What Are QM Qualified Mortgages Versus Non-QM Loans
This Article Is About What Are QM Qualified Mortgages Versus Non-QM Loans
QM Qualified Mortgages, took effect on January 10, 2014.
- In essence, QM Qualified Mortgages is trying to create a standard mortgage guideline under the guise of protecting consumers
But QM Qualified Mortgages is really meant to protect the agencies:
- GSE’s or Fannie Mae and Freddie Mac
- those loans insured by the Federal Housing Administration ( FHA )
- Department of Veteran Affairs (VA)
- USDA from frivolous litigation such as class action lawsuits, and actions brought against by individual states attorney needing publicity
- While some of the litigation has its merit and real damage has been done to the public, most such legal actions are self-serving either aimed at advancing political or financial interests
Understanding QM Quality Mortgages
Ultimately the QM Quality Mortgages policy is good in that lenders are going to have to be afforded some protection.
- What the abundance of frivolous litigation caused is lenders and banks to tighten up to a point of virtually no lending at all
This basically impeded the housing recovery after the mortgage meltdown for years.
Qualifying Under Qualified Mortgages
In order to be QM Quality Mortgages, the borrower’s total debt ratio inclusive of a proposed mortgage must be under 43% of their total gross income.
- However, if Fannie Mae’s or Freddie Mac’s automated underwriting system(s) DU/DO or LP approve a borrower this debt ratio calculation can be thrown out the window
- Mortgage loan borrowers can be approved with debt to income ratios well into 50% or more of their total combined income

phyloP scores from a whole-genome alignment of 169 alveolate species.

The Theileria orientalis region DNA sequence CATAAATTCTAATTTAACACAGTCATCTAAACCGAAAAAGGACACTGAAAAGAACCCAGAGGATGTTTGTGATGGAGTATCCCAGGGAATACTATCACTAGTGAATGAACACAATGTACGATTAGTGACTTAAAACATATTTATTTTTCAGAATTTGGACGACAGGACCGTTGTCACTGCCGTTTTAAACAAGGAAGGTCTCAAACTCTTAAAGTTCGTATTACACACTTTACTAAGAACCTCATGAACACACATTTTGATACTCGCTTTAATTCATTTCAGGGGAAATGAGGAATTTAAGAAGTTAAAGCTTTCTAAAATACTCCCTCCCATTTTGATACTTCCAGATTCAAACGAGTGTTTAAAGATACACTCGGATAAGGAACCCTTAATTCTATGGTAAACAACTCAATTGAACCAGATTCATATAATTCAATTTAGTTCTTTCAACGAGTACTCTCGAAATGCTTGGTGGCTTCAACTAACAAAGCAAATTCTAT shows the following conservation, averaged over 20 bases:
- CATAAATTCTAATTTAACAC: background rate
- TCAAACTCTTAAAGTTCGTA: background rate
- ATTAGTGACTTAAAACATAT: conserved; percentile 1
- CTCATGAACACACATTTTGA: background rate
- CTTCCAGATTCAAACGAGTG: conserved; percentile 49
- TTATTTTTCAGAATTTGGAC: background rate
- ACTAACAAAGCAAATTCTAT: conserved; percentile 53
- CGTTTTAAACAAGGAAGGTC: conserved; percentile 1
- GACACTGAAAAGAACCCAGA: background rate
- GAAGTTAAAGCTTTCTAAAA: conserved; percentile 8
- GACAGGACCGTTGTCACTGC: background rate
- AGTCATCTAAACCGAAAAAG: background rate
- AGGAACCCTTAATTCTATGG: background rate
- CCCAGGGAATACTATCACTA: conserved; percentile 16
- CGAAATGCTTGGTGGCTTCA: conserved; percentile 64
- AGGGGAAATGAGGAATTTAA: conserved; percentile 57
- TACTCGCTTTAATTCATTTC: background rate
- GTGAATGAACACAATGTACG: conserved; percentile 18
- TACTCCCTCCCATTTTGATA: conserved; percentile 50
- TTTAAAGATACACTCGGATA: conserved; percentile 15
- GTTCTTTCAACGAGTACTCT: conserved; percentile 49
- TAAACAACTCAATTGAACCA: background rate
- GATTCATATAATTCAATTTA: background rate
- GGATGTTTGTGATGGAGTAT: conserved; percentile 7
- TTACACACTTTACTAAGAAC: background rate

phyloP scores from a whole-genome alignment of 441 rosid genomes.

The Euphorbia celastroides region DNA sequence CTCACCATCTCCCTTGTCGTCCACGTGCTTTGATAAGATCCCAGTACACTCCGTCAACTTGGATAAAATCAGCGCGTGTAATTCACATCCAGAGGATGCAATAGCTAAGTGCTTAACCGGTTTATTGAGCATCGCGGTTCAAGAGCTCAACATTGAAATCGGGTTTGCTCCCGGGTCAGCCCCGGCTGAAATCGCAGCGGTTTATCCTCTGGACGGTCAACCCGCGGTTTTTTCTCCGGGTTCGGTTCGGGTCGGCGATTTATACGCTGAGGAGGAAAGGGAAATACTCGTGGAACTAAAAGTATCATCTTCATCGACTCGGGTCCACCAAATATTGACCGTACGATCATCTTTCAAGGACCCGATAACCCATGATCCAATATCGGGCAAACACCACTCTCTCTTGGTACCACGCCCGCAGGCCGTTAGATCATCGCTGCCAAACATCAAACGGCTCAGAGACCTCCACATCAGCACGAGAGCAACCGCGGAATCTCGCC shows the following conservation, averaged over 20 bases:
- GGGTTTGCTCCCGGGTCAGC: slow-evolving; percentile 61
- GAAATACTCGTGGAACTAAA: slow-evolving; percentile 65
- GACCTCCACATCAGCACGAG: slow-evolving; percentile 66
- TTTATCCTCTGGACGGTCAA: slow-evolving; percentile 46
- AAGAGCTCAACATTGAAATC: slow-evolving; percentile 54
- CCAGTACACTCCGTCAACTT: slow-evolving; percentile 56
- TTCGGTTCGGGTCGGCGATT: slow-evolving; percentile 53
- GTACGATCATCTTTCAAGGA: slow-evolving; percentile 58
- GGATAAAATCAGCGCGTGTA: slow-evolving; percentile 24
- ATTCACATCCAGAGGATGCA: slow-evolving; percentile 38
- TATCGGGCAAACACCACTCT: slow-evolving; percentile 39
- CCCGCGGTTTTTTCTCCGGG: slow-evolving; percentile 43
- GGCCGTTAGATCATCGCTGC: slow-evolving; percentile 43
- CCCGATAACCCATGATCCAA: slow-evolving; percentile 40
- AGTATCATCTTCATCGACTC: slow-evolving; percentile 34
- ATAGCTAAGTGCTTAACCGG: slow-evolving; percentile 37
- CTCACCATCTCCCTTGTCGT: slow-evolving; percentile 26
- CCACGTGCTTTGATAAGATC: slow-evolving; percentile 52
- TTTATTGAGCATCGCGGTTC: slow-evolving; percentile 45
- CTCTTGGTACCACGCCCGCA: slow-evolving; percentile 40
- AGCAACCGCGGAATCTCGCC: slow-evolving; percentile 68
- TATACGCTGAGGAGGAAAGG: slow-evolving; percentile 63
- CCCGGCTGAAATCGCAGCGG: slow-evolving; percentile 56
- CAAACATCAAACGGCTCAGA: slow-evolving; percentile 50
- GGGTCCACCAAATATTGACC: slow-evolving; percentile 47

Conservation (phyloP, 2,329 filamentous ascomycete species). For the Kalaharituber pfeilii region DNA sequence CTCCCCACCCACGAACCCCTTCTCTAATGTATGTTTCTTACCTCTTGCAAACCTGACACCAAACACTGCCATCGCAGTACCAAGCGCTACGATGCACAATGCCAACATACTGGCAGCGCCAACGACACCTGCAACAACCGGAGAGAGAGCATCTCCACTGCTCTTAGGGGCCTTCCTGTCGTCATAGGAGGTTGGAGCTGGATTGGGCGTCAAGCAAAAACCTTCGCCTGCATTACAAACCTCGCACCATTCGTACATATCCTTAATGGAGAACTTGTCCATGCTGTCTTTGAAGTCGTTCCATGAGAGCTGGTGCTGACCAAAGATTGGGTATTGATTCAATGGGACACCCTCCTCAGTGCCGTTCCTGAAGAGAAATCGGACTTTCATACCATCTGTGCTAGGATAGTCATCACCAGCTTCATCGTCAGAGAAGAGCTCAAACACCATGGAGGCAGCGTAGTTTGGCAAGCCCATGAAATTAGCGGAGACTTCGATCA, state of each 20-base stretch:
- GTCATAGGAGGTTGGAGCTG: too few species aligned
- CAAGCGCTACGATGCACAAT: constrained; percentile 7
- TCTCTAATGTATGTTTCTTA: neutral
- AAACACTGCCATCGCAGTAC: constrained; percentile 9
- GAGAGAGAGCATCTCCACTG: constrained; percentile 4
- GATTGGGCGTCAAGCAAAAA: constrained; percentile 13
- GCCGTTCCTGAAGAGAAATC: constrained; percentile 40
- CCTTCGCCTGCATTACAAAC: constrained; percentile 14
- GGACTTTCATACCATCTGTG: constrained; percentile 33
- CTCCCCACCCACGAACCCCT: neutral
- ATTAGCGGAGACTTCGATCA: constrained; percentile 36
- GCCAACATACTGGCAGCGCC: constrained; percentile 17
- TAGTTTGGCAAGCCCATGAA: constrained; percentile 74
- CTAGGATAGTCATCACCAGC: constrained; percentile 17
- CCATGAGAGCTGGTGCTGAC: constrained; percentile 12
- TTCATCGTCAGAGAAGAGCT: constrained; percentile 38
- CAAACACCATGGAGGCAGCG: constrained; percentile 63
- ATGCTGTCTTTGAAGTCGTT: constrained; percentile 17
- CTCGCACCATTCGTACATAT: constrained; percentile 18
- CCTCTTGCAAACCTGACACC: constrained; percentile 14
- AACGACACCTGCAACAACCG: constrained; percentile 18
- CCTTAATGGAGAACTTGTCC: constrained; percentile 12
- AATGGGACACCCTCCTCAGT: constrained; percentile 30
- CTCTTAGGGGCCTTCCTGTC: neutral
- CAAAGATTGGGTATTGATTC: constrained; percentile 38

A loan would also be a QM Safe Harbor loan if the loan is manually underwritten and meets the GSE’s underwriting standards or FANNIE, FREDDIE, or FHA, VA, and USDA insurance requirements.
Fannie, Freddie, FHA, VA, and USDA do not have to come up with their actual QM requirements or standards until January 10, 2021, as long as they are under the thumb of the FHFA or whichever occurs first.
Fannie Mae, Freddie Mac, FHA, VA, USDA
In a nutshell, Fannie, Freddie, FHA, VA, and the USDA can pretty much do whatever they want whenever they want. I guess it’s good.
- We need liquidity in the market
- This gives them the freedom, and a lot of it, to adjust lending parameters as the go
- It also affords them as much or more potential to abuse the secondary markets for volume and profit when needed
- I am in the lending industry, and where you stand most of the time depends on where you sit
So I guess I am for it.
Guidelines Of Qualified Mortgages
QM Quality Mortgages have certain guidelines that must be followed. We just talked about the debt ratio guideline. It’s pretty loose.
- The fee restrictions built into QM often hurt more clients than they help
- All loan fees associated with a mortgage point and fee calculation must be under 3% of the loan amount
- The sounds reasonable when a congressman is looking at it, but it practice it is very cost prohibitive and causes many a lender to overlook loan amounts under a $150,000
- In states where attorney pull-down title is even more restrictive in the loan closing fee is considered a point and fee calculation
- It is often over a $1,000 in these states in that the attorney is paid from 70-80% of this fee, plus another 70-80% of the title fees as an agent for faxing in their order, or emailing it to Chicago Title, Fidelity, First American or any other assorted title company